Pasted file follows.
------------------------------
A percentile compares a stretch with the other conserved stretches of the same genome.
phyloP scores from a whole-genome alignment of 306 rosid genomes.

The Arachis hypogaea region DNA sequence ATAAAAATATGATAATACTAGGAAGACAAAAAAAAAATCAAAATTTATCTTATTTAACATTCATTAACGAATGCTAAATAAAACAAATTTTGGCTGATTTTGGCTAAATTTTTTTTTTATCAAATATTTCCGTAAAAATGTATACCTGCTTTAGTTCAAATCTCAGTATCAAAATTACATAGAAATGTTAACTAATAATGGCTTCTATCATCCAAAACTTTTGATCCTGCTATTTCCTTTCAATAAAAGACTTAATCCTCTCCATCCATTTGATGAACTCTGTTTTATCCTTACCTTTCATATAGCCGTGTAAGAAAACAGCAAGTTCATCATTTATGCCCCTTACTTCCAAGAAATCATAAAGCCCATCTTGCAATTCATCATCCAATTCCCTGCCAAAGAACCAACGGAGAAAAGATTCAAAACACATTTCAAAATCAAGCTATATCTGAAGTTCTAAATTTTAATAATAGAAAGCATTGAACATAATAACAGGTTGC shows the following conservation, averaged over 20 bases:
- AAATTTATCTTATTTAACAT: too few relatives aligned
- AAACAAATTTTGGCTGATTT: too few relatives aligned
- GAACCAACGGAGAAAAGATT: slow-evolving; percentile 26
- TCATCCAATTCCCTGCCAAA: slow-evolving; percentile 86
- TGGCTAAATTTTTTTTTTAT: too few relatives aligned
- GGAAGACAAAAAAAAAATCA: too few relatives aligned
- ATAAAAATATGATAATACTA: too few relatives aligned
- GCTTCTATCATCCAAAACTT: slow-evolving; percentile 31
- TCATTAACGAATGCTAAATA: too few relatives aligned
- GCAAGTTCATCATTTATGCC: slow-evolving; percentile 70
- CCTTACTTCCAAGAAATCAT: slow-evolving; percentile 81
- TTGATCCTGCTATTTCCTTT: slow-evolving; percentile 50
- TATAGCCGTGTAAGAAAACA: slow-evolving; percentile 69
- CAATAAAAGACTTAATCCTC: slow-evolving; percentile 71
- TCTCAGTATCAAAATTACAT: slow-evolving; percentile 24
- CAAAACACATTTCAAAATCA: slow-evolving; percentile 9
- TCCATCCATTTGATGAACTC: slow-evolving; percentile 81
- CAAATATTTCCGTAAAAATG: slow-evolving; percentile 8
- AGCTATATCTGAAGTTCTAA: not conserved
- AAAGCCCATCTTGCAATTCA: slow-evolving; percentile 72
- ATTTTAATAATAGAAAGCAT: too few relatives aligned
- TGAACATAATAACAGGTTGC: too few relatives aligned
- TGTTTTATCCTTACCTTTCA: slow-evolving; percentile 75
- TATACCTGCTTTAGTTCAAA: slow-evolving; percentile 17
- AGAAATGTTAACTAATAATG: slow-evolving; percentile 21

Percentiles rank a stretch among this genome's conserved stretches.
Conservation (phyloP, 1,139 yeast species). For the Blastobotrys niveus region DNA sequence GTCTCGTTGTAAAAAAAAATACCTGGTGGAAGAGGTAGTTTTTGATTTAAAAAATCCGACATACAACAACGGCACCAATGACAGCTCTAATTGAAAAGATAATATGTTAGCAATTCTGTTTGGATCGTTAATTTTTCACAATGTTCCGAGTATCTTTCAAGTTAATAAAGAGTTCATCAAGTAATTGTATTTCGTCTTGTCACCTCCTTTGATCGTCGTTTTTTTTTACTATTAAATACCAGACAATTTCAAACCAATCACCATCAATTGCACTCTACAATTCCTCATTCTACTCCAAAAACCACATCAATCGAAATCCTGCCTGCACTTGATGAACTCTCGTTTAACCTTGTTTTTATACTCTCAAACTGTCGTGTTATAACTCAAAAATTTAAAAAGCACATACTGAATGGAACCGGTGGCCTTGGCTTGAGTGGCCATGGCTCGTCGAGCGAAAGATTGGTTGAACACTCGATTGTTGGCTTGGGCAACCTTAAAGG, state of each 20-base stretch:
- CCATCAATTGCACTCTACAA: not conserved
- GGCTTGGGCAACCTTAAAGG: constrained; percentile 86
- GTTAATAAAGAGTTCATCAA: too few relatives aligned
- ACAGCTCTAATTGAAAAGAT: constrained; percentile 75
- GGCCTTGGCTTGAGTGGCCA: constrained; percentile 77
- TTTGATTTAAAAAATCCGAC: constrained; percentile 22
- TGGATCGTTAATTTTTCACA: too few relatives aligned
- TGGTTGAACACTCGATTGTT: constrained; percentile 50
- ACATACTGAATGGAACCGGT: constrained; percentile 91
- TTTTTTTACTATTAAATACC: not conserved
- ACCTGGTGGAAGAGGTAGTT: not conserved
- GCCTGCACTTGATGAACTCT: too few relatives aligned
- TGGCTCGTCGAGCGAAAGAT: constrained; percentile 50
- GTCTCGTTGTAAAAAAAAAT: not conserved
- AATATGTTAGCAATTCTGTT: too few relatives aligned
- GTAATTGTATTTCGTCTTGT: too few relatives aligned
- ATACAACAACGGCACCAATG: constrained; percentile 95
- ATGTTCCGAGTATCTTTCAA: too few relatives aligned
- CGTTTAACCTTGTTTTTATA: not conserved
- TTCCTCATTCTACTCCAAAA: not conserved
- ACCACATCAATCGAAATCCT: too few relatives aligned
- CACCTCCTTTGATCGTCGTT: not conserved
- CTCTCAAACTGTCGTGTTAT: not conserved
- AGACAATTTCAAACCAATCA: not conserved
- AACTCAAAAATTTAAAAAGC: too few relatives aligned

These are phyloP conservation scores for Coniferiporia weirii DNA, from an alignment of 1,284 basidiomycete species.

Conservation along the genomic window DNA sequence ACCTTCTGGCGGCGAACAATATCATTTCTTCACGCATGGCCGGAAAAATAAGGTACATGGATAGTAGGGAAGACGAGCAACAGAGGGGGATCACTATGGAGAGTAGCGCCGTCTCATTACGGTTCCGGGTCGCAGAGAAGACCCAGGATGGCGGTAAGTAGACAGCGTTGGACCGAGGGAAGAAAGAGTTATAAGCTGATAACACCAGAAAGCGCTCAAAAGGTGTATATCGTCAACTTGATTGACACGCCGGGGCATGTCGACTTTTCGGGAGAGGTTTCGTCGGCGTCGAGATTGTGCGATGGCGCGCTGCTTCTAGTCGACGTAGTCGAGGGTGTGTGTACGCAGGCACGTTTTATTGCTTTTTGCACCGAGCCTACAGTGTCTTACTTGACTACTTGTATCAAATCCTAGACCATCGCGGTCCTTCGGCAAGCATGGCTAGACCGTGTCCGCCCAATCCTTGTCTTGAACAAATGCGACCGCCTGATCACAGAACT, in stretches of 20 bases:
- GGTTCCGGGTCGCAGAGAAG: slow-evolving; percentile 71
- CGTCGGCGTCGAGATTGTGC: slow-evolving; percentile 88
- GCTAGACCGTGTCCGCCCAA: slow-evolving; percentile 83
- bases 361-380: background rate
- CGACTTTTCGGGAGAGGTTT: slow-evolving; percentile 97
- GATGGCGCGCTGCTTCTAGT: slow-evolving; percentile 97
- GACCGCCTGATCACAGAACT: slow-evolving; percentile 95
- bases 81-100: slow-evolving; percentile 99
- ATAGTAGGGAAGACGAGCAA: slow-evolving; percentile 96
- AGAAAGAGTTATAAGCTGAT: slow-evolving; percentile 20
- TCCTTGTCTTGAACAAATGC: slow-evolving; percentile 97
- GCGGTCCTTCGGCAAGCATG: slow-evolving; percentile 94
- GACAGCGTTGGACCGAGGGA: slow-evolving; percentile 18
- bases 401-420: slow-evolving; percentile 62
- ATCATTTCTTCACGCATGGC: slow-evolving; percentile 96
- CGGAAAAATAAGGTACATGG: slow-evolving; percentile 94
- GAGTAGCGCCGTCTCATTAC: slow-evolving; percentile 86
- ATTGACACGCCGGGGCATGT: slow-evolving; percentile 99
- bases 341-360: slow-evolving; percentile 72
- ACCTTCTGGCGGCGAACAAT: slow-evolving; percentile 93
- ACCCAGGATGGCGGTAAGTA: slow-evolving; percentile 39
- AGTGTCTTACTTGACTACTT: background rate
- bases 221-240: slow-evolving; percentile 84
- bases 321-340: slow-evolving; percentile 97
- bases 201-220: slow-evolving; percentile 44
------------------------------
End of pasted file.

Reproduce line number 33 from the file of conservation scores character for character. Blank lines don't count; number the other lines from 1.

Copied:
- GTTAATAAAGAGTTCATCAA: too few relatives aligned